Does the child see placing their parent in a nursing home as the opposite of love? Of course not, if all indeed was done for the sake of the children then as the child grows up this mentality doesn’t change it evolves, and its evolution ends in “let the professionals handle this.” After all that is the reason why some of us who are not chasing the American Dream won’t pull our children out of the institutions of school and teach them ourselves.
Our generation has not been trained to handle when major problems arise, we can google answers, we can look it up in a book, or ask Sirius, so what should you expect from a mechanical age other then a mechanical answer. For those of us who would attempt to take in our loved one we live in a society where support from spouses, financial situations, and homes don’t accommodate those with disabilities, and the finances and time that it would take to bring it up to specs still leaves your loved one who needs help now in limbo. Bottomline, is whether you would take in your parent if you could, or their sickness requires more care then your home could adequately provide and a skilled nursing facility is required whatever your situation is do an assessment, not just for your loved one, but also for yourself.
While you are of sound mind have the conversation with your children or whoever you would entrust your estate to concerning your wishes should that time occur for you. Also, be reasonable, if you have spent the majority of your life alone with occasional visits from your family, but you have enjoyed your solitude and although you like your kids and family lived your life privately, plan wisely. Unfortunately, we have not maintained the communal mindset that once was prevalent in this country. Most people barely speak to their neighbors much less engage in bartering, visiting, and looking out for one another. So if you are a private person who have an independent rather then co-dependent mentality it is imperative that you take this time to begin looking at options available to accommodate you and the lifestyle you have grown accustomed to.
Living in a nursing home requires living in a community environment and even with the “system driven” mentality that we have been ingrained in we have always kept a clear separation between being involved in systems from without and being a recluse from within. One thing the American Way has trained us in is having our space, and one of the reasons why the idea of a nursing home rubs us the wrong way if we are honest is the communal aspect of it. This isn’t the whole but if we are honest we have grown accustomed to having our way, our space, and our privacy.
How do you plan for future changes that must occur because of your health?
- Begin having the conversation, first with yourself about what sort of communal environment you would be willing to live in should the need arise. Don’t be dogmatically against the notion. Begin considering under what circumstances you would be willing to go to one and begin researching the options that are available based on your income or services in your area.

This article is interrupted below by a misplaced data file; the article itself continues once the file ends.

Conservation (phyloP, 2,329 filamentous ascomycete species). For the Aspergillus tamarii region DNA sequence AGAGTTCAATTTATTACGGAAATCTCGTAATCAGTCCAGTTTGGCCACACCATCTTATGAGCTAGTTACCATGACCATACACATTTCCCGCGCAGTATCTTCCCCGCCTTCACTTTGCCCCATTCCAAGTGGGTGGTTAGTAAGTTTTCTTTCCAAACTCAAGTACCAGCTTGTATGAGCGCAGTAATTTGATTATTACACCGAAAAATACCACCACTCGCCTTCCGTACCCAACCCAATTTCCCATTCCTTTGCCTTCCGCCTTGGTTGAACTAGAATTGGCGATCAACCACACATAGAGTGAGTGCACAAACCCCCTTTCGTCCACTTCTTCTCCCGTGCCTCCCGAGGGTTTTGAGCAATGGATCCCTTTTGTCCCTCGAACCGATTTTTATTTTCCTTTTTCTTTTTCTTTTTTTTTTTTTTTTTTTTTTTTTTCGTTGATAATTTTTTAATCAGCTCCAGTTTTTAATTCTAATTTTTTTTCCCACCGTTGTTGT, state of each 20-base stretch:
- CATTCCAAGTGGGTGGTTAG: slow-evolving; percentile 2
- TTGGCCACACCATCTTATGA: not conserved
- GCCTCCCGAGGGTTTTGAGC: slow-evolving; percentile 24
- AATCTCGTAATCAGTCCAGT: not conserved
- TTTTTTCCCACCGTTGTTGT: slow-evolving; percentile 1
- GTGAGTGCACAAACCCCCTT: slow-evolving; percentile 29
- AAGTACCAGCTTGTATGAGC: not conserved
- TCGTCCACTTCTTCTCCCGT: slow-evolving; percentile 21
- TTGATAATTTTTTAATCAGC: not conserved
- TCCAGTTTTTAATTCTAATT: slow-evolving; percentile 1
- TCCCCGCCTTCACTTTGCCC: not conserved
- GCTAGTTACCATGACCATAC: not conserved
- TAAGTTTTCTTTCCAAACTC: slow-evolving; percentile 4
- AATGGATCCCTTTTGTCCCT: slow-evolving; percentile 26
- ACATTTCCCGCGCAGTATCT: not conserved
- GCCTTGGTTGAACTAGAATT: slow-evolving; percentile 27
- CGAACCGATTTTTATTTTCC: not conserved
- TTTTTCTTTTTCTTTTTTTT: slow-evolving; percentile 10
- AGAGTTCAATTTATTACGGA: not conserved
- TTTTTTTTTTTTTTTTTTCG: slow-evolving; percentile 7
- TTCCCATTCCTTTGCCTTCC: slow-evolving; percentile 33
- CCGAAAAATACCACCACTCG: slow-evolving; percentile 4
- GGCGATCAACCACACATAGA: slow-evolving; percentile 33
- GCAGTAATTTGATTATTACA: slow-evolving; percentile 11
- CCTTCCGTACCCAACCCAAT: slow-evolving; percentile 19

- Be able to articulate to your loved ones your wishes and come together to discuss what role they should play in this process. Remember, you are not in this alone, be vocal with your family and friends what your expectations would be in terms of their involvement with you. Such things as if home visits would be allowed, if they would be willing to take you to church service on Sunday’s or commit to have a visit from family at least twice a week. Who you would want to be in charge of finances, your personal effects, etc… By simply having this conversation while you are in your right mind your brain may have a record of the updated conversation on the issue. Because if we keep meditating on our past response on the issue, and our adamant opposition to it we will be less willing to concede to it if we are faced with the reality of our condition. The leading cause of death in nursing homes are Alzheimer’s/Dementia. Its a disease that’s vastly affecting lots of people and even with the best of care, at the root of the disease is what is left to live for when you remember nothing? We stay connected primarily because of the people we are connected too. When we lose that connection life cease to have much meaning to us, and thus for all intense and purposes we are alive, but dead, here but not. This disease takes its victims while their bodies are still warm, but what accelerates dementia? Or should I say can it be accelerated? This may be the only foreseeable means by which you would be comfortable with living in a nursing home. At this point I am not sure that you would necessarily be willing, but more appropriately less able to vocalize your complaint. Which unfortunately also puts loved ones at a more vulnerable position, and requires family to be even more attentive towards that persons care for that reason. Being willing to go to a nursing home is not the same as you actually being required to go to one. But your willingness to go, and your preparation to go does assist your loved ones should one be required or needed.